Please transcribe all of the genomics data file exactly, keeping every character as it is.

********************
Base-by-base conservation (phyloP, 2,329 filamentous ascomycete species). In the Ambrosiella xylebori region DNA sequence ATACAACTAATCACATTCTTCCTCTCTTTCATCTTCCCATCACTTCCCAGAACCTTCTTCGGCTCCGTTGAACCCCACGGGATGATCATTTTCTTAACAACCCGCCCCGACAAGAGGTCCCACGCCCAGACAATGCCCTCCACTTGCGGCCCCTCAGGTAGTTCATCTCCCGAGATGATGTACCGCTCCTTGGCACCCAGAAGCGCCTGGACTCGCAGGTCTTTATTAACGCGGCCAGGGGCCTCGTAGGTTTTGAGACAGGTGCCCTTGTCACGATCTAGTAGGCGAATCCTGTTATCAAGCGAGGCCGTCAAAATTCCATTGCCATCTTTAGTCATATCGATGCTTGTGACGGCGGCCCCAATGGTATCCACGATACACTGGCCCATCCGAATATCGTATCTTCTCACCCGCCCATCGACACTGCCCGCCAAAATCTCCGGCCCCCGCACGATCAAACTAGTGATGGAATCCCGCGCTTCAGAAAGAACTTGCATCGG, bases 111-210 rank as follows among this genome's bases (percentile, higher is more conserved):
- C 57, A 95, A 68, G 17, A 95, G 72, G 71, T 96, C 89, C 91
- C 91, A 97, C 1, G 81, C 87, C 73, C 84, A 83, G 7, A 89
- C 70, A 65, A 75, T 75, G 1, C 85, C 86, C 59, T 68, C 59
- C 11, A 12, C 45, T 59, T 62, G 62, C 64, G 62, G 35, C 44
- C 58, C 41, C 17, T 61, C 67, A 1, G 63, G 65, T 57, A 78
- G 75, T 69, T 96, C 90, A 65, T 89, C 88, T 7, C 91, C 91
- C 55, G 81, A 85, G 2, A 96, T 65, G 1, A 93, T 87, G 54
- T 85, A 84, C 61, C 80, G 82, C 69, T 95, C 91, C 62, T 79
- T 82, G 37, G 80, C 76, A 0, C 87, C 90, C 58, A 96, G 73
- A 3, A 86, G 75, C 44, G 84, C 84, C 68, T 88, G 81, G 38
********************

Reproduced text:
Base-by-base conservation (phyloP, 2,329 filamentous ascomycete species). In the Ambrosiella xylebori region DNA sequence ATACAACTAATCACATTCTTCCTCTCTTTCATCTTCCCATCACTTCCCAGAACCTTCTTCGGCTCCGTTGAACCCCACGGGATGATCATTTTCTTAACAACCCGCCCCGACAAGAGGTCCCACGCCCAGACAATGCCCTCCACTTGCGGCCCCTCAGGTAGTTCATCTCCCGAGATGATGTACCGCTCCTTGGCACCCAGAAGCGCCTGGACTCGCAGGTCTTTATTAACGCGGCCAGGGGCCTCGTAGGTTTTGAGACAGGTGCCCTTGTCACGATCTAGTAGGCGAATCCTGTTATCAAGCGAGGCCGTCAAAATTCCATTGCCATCTTTAGTCATATCGATGCTTGTGACGGCGGCCCCAATGGTATCCACGATACACTGGCCCATCCGAATATCGTATCTTCTCACCCGCCCATCGACACTGCCCGCCAAAATCTCCGGCCCCCGCACGATCAAACTAGTGATGGAATCCCGCGCTTCAGAAAGAACTTGCATCGG, bases 111-210 rank as follows among this genome's bases (percentile, higher is more conserved):
- C 57, A 95, A 68, G 17, A 95, G 72, G 71, T 96, C 89, C 91
- C 91, A 97, C 1, G 81, C 87, C 73, C 84, A 83, G 7, A 89
- C 70, A 65, A 75, T 75, G 1, C 85, C 86, C 59, T 68, C 59
- C 11, A 12, C 45, T 59, T 62, G 62, C 64, G 62, G 35, C 44
- C 58, C 41, C 17, T 61, C 67, A 1, G 63, G 65, T 57, A 78
- G 75, T 69, T 96, C 90, A 65, T 89, C 88, T 7, C 91, C 91
- C 55, G 81, A 85, G 2, A 96, T 65, G 1, A 93, T 87, G 54
- T 85, A 84, C 61, C 80, G 82, C 69, T 95, C 91, C 62, T 79
- T 82, G 37, G 80, C 76, A 0, C 87, C 90, C 58, A 96, G 73
- A 3, A 86, G 75, C 44, G 84, C 84, C 68, T 88, G 81, G 38